This Must Seep In and Become an Obsession
Being in thorough accord with Governmental policy,
but appreciating the numerous demands on the people's
purse, we have decided to help out by making marked
reductions in the prices of
Womeis Suits on Saturday
No bizarre styles. This is not the time for tomfoolery.
Made by best tailors, practical and suited to the times,
DIVISION ONE Excellent materials, sold dCA AA
from $65.00 to $85.00, at. . tPJVMJU
Navies, Rookie, Gray and Copen.
DIVISION TWO The useful kind. Best"of plain fabrics
and a few checks. Formerly $50.00, $36 75
BLOUSES. Every woman who wears blouses will be in
terested in the display of new ones, at, tf0 AC
DRESSES of Serge, Jersey and Silk, gathered together,
marked to sell Saturday, at $17.75, S23.75
THE ARISTOCRATIC GINGHAM. Never did fashion
decree a more sensible or practical fabric. Springtime
is Gingham time. Saturday, a variety of styles,
at ....... $2.50 to $4.50
An early purchase of Checks and Stripes enables us to
offer a very special bargain for these times, at $2.19
For, the Red Cross worker Aprons and caps.
Cambric Aprons, at $1.75, "1
Lawn Aprons, at $2.00. , Official.
Caps and Veils, 50. J
Exclusive with us Canteen workers' aprons.
A Millinery War-Time Sale
Here again we appreciate the calls oh your purse,
and have gotten together an even 100 Hats to sell Sat
urday. Blacks and colors. Close fitting and broad
brim, In flowers, wings and fancy feathers.
Made to sell as high as $10.00 and $12.00 get those 5
words "made to sell as high" and you will ap- r An
preciate the BARGAIN you will get, at PJ.U.U
Sale Opens at 8:30 A. M. Likely to be over before
noon. Every pattern Hat (except the white), will be
offered at away down prices. Unless you come in the
morning you cannot expect either best selection or best
in Delicious Form
For the soldier boy always welcome in trench or
camp. Loved by children and welcomed by their elders,
the fame of COBB'S CANDY is now INTERNATIONAL.
We have enough letters of appreciation from "Ovei
There" to prove its popularity, and the Poilu knows, for
the French have led the world as confectioners.
Saturday, as always, the busiest of -days In this busy
section. Give us your Sunday orders for Creams and
Ices in the ynorning, please. Several specials in Bon
Bons, likely to be sold by noon.
Kilpatrick's for Silks
ANXIOUSLY AWAITED SALE OF REMNANTS Starts
at 8 :30 A. M. Big silk business enables us to stage this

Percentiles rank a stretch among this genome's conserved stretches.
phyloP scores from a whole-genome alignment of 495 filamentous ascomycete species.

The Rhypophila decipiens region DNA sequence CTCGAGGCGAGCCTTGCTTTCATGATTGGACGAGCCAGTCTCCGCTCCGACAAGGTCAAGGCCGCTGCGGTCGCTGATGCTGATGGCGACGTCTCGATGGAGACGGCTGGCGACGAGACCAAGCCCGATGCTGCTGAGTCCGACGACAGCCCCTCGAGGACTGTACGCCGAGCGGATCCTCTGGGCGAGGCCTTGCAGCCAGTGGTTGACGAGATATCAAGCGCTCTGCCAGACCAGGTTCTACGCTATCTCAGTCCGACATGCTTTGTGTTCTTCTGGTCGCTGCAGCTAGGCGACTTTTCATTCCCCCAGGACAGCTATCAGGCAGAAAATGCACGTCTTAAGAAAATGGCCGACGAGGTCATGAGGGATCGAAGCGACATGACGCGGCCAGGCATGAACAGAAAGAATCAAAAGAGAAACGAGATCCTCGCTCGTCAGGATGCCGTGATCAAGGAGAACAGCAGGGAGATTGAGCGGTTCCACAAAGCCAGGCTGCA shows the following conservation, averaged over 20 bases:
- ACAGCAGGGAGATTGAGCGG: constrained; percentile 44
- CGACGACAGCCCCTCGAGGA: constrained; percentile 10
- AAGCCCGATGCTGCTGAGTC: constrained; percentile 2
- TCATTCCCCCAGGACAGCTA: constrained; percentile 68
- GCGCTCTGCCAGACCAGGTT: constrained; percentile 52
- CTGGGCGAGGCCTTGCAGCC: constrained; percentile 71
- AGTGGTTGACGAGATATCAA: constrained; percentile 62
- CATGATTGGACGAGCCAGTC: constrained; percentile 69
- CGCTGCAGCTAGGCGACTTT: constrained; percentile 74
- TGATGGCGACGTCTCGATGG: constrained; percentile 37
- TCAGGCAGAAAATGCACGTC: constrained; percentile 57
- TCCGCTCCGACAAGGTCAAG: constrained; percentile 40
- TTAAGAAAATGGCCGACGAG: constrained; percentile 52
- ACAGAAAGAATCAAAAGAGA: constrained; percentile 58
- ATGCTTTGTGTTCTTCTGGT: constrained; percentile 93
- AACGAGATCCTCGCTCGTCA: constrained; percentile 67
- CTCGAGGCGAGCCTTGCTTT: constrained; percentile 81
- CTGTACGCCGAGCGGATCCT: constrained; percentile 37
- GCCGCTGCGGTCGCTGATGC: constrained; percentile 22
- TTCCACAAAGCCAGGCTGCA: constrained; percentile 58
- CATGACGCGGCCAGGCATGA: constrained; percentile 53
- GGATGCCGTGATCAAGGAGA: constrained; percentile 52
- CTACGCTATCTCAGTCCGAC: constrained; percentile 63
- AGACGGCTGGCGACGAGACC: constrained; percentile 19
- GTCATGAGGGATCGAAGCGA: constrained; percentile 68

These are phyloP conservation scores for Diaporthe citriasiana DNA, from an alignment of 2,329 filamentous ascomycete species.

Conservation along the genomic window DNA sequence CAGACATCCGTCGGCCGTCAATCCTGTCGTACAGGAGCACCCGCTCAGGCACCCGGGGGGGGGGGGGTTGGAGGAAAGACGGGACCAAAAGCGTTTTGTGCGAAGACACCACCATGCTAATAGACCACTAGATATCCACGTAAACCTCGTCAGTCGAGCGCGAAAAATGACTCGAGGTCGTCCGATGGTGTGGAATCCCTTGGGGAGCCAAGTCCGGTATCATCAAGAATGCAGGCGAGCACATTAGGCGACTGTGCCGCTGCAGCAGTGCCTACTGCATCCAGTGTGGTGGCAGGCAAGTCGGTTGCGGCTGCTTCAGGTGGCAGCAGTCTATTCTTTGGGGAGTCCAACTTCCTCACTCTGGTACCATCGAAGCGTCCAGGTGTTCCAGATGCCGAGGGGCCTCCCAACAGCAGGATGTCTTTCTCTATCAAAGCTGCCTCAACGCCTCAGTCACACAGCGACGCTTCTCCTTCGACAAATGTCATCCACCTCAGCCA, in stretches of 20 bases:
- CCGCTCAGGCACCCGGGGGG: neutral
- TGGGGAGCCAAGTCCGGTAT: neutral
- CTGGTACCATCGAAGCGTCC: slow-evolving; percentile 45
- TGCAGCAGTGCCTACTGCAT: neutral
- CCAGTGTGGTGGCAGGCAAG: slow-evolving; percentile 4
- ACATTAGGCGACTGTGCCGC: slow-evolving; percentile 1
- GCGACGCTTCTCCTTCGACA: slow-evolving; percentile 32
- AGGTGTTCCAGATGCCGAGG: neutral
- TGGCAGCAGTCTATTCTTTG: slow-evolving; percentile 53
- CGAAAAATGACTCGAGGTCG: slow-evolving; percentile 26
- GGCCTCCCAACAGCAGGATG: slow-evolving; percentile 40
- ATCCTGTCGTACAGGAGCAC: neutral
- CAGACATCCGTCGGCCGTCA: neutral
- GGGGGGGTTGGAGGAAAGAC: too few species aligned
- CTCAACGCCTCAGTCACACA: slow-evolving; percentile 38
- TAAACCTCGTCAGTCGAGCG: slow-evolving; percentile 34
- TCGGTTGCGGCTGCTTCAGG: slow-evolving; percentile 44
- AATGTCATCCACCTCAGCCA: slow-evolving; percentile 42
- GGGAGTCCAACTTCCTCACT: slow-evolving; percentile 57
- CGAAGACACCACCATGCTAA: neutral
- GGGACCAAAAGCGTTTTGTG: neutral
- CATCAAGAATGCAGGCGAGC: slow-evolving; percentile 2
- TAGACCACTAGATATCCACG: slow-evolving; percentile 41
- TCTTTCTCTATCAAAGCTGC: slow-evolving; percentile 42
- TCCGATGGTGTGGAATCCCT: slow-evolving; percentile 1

Spring Sale of short lengths from regular stock earlier
than usual. The variety is large, quality superb, styles
latest. $1.19 PER YARD, formerly in our own stock
$1.50 up to $2.25. We never have to coax folks to a
SILK SALE Kilpatrick quality at reduced prices is al
ways bait enough.
Every Saturday is peculiarly Glove Day in this store.
Lots of New Silk and Fabrics just in. Scarce colors such
as Tan, Khaki, Navy, Sand, White with colored stitch
ing, in all sizes. A summer weight silk at 85 per pair.
Of course, we have Kids for all occasions. Dressed and
.Women-of refinemert are exceedingly particular
about their undergarments. We cater specially to this
class. From the Philippine islands comes garments of
soft Nainsook, finest quality, embroidered on the islands
by Nuns and their pupils. Were we to buy now, cost
would be much greater. Night Gowns and Envelope
Chemise, at $1.95 and $2.98
One-piece Pajamas catch at once the eye of particular
people. The "Billie Burke" night suit is another favor
ite. Crepe de Chine Envelope Chemise, flesh color, trim
med daintily with lace, at . . . . . . .$2.95
Summer hats for girls of every age. A nobblness, a
nattiness, a chicness that makes them irresistible.
Middies, popular as ver. Every time we fill In we
have to pay more. If you understood fully the advances
you would lay In a summer supply. We are not urging
Possibly our close contact with the French Is what
makes Smocks so fashionable for girls and young misses'
cute and correct.
Cleanup of a lot of Sweaters for ages 4 to 10 years.
Quantities small, prices $1.98 and $2.98. Yarn would
cost more. v :;
Tailored Suits for bigger glrla and littler women.,
Two very interesting lots, at ... . .$25.00 and. $39.00
The Season for Silly Selling of Toilet Articles Is now
in full blast. We accept the challenge and here are the
Pebeco Tooth Paste, 34d. Hind's Cream, 36. Wood
bury's Facial Soap, 19$. Colgates' Cashmere Boquet,
10. 25c size Mentholatum, 17. Cuticura Soap, 19.
Physicians' and Surgeons' Soap, 8 cake. Colgates' Tooth
Paste, 235. Solid back Hair Brushes, 49. Tooth
Brushes, 12,2. 50c Listerine, 39. And on anything
else that we have we will match the foolish prices made
by others. ;
We would like to forget a very unpleasant page In
the history of the early closing movement in Omaha.' We
know who the pioneers were, and many of those who
worked .for shorter hours have good memories. We
gladly welcome all to join the movement, but some of the
claims made by late converts are so far from being cor
rect that we hereby challenge them. Stick to facts, gen
.tlemen, and we'll have no quarrel, persist in your unwar
ranted claims and we'll tell the story if the -press ot our
city will pubish it.
Honor to whom honor is due!
Cut Glass Sugar and Creamer,
Vases, Mayonnaise Dishes, Cov
ered Butter or Jelly Dishes,
Handled Nappies and Syrup
Pitchers, pick at . 81.00
S P J . J S7
"" V I
' . . , ,1., - 1 ' "' 1 "'" 1 1 J-" . .